Wilson’s point is that environments have a significant effect on those who work within them. Under his watch, the trust has spent £70 million on 30 new buildings or facilities, and has taken on eight new free schools. By 2025, the goal is for £100 million to have been spent on the environment and 12 new schools built.
When I ask him what he’s proud of, he responds: “We’ve attracted millions of pounds worth of public funds to new schools in the north of England. I can say that is a source of great pride for us.”
The regional press coverage reflects this: “Louth primary schools ‘transformed’ following academy sponsorship”; “’Amazing feeling as new alternative school is ready”; “Sevenhills Academy ‘unrecognisable’ after £500,000 refurbishment”.
Just this September, one of its primary schools opened in a new £6 million building. But Wilson dreams even bigger. A 100-year plan is so exciting because “it allows you to be agnostic of cash”.
In a way, Wilson is a philosopher chief executive. He speaks in terms of great strategies, visions, principles and values, answering questions in a rather lovely, slow, measured way with plenty of context and drawing on multiple ideas before giving the final answer.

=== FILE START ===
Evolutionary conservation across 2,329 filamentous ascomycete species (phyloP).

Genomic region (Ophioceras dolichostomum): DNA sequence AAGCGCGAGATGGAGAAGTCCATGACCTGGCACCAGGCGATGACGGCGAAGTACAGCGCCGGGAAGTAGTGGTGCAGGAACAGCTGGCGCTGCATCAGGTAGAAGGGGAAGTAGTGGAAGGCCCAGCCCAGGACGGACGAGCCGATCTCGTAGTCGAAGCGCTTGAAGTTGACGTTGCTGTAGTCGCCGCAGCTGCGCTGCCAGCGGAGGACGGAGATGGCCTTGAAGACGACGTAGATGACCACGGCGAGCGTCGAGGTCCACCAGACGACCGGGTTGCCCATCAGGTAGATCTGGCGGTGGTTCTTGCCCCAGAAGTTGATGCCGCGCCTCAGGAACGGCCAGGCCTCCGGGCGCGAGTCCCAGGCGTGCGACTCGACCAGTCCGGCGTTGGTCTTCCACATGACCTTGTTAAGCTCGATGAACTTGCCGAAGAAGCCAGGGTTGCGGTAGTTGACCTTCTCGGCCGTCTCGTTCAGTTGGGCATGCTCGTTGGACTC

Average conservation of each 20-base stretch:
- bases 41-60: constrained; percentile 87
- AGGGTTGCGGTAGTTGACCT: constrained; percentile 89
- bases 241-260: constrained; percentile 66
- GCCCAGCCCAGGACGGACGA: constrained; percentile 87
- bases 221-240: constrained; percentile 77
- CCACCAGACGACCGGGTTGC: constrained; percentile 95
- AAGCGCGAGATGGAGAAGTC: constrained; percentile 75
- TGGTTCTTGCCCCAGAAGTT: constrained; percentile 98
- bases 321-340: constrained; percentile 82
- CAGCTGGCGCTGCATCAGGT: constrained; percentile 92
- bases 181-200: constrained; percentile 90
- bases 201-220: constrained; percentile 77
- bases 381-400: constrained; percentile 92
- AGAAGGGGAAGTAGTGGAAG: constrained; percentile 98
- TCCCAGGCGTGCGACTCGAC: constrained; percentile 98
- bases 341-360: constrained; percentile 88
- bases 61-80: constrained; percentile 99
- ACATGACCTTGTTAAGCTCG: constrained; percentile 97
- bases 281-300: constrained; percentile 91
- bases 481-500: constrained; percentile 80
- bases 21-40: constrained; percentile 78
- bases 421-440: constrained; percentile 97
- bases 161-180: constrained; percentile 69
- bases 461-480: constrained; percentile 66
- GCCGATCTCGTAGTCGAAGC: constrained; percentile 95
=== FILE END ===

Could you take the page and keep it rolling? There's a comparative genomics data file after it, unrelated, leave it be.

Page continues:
A 100-year plan is so exciting because it allows you to be agnostic of cash
Nowadays, some academy trusts’ CEOs seem to be more focused on the finances and operations, as the sector lurches closer to the corporate world.
“What I’ve done is build a team of people cleverer than me. The COO is a genius. The finance director is a genius,” says Wilson. Perhaps he demonstrates that for a whole academy trust to be truly values-driven – not just having the values painted on walls – the person at the top should be, above all else, a philosophical person.
But Wilson’s philosophy has perhaps made an impact because it is grounded in experience, not lofty imaginings. His parents left school at 14. At his failing inner-city secondary school, with vast year groups of 330, he was one of only three students across three years to get into university.
As a headteacher many years later, he met one of his former teachers, now a school improvement officer. He asked him why so few children had got to university from that institution. “He said, ‘We did the best we could with the kids we had’.” Wilson shakes his head. “That guy had taken that philosophy throughout his education career.”
The trust’s exact strategies for its 100-year plan are yet to become clear, but the ambitiousness of Wilson’s approach is worth noting. After all, no one has ever tried to celebrate the glory of God in a block of offices – cathedrals were built for a reason. Why should places dedicated to huge personal growth, eye-opening education and deep relationships be very much different?